How to Make Virtual Touch More Human (and Less Annoying)

| June 14, 2022

Robotics Researchers Identify Key Hallmarks of Reassuring Human Touch

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“Touch starvation” that is the result of social isolation can put one at risk for depression. It was particularly an issue for seniors who were isolated during the COVID-19 pandemic. With the rise of haptics and virtual reality, researchers at USC Viterbi School of Engineering have been researching ways to translate reassuring, human gestures across space and time. But how to make virtual touch less robotic, and more human so that has a positive, emotional effect versus a negative effect? A study in Frontiers in Computer Science provides some insights, finding that the speed of a gesture plays a key role in how we perceive and emotionally experience touch.

Researchers from Haptics Robotics and Virtual Interaction Lab in USC’s Department of Computer Science under the supervision of Professor Heather Culbertson, created a synthetic touch system comprised of two parts: a wearable forearm sleeve with sensors that translates recorded touch communiques into a stored algorithm; and then a second sleeve that human participants wore on their forearms to receive the pre-recorded output of translated touch. Their system captured and communicated various types of touches that we use to supplement human communication: poking, patting, squeezing, massaging, and stroking.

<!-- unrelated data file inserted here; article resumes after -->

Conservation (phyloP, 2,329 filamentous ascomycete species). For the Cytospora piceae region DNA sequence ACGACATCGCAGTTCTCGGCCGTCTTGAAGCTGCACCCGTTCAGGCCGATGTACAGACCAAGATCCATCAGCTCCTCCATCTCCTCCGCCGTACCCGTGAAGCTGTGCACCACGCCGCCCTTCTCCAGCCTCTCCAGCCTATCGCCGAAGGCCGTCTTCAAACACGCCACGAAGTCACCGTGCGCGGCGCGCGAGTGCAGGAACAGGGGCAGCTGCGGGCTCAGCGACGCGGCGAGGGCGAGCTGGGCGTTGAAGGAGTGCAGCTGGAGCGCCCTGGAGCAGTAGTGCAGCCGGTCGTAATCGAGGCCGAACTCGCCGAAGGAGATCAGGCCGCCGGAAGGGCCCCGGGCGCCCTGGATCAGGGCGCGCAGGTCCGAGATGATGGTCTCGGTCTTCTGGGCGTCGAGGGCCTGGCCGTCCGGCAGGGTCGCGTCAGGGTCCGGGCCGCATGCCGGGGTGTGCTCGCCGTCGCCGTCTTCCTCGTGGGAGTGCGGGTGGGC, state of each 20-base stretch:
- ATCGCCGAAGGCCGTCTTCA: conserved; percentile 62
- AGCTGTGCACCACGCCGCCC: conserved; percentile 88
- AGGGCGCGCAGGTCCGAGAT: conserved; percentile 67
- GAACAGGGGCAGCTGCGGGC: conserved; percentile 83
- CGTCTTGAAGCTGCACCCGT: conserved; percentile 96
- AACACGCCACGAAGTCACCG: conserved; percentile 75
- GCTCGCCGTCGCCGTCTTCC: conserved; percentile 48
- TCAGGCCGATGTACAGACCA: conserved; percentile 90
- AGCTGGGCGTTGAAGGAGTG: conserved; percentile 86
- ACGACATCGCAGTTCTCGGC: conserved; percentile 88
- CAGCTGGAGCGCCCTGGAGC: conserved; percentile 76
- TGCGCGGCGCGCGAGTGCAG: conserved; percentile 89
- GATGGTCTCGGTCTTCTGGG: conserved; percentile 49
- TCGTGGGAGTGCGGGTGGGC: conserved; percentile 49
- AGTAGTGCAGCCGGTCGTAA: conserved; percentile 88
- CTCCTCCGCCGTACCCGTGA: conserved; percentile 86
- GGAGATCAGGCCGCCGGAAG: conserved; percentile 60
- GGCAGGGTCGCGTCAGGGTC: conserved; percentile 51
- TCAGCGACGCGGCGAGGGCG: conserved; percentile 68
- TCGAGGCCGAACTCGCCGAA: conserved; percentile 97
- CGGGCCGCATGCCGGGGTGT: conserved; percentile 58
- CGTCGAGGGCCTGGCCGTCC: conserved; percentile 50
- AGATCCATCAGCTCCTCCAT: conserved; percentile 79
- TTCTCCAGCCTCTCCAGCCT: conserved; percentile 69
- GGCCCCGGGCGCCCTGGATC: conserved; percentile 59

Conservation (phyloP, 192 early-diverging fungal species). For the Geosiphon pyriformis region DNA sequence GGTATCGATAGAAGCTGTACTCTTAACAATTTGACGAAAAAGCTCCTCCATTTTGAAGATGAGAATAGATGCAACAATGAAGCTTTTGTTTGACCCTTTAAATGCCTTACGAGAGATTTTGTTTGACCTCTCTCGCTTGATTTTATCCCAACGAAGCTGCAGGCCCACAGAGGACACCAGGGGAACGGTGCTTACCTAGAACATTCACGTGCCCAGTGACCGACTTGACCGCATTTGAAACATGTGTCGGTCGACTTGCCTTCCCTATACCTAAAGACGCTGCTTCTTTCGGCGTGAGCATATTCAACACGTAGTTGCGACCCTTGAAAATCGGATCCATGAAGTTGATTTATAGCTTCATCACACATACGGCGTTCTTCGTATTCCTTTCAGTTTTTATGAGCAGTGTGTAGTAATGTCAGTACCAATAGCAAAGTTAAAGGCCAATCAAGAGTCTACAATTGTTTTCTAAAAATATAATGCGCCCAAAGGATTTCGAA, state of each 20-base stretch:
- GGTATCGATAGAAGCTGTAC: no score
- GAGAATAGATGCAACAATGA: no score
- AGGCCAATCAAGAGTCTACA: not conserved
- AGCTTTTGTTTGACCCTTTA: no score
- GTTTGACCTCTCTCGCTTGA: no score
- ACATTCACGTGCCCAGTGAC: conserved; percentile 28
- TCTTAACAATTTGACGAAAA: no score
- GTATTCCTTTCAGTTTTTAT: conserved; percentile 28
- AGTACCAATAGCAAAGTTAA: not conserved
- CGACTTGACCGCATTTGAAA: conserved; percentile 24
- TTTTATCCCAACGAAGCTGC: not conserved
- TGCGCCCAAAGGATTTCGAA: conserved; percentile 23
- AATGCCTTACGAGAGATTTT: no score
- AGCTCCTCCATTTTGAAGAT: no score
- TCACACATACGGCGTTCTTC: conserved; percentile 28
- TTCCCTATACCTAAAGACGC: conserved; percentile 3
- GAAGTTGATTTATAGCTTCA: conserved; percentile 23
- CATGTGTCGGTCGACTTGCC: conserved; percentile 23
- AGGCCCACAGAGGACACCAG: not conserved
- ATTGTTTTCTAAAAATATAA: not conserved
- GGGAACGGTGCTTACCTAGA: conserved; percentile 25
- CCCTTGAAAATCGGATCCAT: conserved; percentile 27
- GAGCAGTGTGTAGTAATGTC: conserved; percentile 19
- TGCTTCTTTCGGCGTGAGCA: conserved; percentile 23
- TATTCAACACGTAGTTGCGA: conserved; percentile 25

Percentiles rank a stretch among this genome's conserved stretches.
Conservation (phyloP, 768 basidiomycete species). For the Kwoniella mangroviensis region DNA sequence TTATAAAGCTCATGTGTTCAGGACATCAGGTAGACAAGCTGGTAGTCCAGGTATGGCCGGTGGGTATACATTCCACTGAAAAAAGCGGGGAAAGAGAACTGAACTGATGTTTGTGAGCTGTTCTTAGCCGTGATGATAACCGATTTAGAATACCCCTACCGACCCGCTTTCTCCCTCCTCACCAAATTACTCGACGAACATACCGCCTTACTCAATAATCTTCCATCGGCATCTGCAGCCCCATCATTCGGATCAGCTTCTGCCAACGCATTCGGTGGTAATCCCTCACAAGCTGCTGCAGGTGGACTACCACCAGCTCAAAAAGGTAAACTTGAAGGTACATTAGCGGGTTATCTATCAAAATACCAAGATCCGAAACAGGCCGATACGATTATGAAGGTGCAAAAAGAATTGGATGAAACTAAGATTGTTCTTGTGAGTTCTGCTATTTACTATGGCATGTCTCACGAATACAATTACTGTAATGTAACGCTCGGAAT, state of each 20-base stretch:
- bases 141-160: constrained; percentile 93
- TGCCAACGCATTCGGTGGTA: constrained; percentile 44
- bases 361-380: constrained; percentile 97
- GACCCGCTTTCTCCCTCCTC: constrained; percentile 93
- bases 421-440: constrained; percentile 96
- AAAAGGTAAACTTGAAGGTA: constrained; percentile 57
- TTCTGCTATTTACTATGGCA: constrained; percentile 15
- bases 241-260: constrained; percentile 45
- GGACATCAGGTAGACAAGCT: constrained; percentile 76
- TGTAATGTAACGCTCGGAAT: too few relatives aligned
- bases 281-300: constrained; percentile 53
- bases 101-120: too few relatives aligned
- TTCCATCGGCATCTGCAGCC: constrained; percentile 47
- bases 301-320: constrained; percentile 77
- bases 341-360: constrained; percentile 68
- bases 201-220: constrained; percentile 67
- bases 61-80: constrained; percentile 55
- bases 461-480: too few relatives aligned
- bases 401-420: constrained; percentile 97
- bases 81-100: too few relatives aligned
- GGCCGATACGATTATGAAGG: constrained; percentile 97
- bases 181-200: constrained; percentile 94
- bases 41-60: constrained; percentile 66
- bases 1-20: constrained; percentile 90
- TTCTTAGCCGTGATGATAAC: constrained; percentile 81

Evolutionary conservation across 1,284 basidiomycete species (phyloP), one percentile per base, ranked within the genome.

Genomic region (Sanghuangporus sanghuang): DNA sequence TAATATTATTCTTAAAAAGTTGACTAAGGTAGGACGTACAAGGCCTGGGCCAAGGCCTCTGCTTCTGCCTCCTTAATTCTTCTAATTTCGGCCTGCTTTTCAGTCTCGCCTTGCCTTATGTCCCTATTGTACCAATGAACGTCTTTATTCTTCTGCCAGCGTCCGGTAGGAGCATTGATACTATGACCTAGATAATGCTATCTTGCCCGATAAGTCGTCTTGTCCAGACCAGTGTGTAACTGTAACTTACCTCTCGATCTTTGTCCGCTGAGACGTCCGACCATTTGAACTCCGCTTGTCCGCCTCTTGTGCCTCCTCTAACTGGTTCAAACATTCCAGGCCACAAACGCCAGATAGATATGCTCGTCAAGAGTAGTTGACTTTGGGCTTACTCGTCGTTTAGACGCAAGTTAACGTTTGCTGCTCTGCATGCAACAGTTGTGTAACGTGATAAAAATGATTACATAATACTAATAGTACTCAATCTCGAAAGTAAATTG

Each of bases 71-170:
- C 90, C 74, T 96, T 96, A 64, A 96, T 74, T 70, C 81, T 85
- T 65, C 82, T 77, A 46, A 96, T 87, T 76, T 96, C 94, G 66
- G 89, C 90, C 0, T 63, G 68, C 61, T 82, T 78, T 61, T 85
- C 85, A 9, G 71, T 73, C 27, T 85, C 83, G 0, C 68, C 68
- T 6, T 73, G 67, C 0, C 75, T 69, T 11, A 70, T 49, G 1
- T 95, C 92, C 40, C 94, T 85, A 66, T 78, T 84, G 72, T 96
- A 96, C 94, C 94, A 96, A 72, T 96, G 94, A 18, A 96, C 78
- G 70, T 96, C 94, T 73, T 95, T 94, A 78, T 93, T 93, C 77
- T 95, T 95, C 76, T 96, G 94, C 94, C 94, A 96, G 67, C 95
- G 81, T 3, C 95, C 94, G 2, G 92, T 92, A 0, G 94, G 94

Subjects wore the haptic armband and were asked to evaluate the realism of recorded gestures and determine the emotions that were being conveyed. As a follow up, subjects were queried as to whether the touch was pleasant or unpleasant (read: creepy).

The main finding? To the respondents, the faster the speed of touch, the less pleasant the gestures and the less human the touch. Perhaps this why we jump when an insect runs across one of our limbs?

In addition, the researchers found that the speed of the touch could directly control the conveyed emotion of the interaction. For example, slower touches often felt happier or calmer, whereas fast touches felt more angry or aggressive.

These findings will be used by Culbertson’s team to understand which types of synthetic touch are worth being translated for future use for social assistive devices for seniors, and also for medical training and gaming.

The full study can be viewed here.


Published on June 14th, 2022

Last updated on June 14th, 2022

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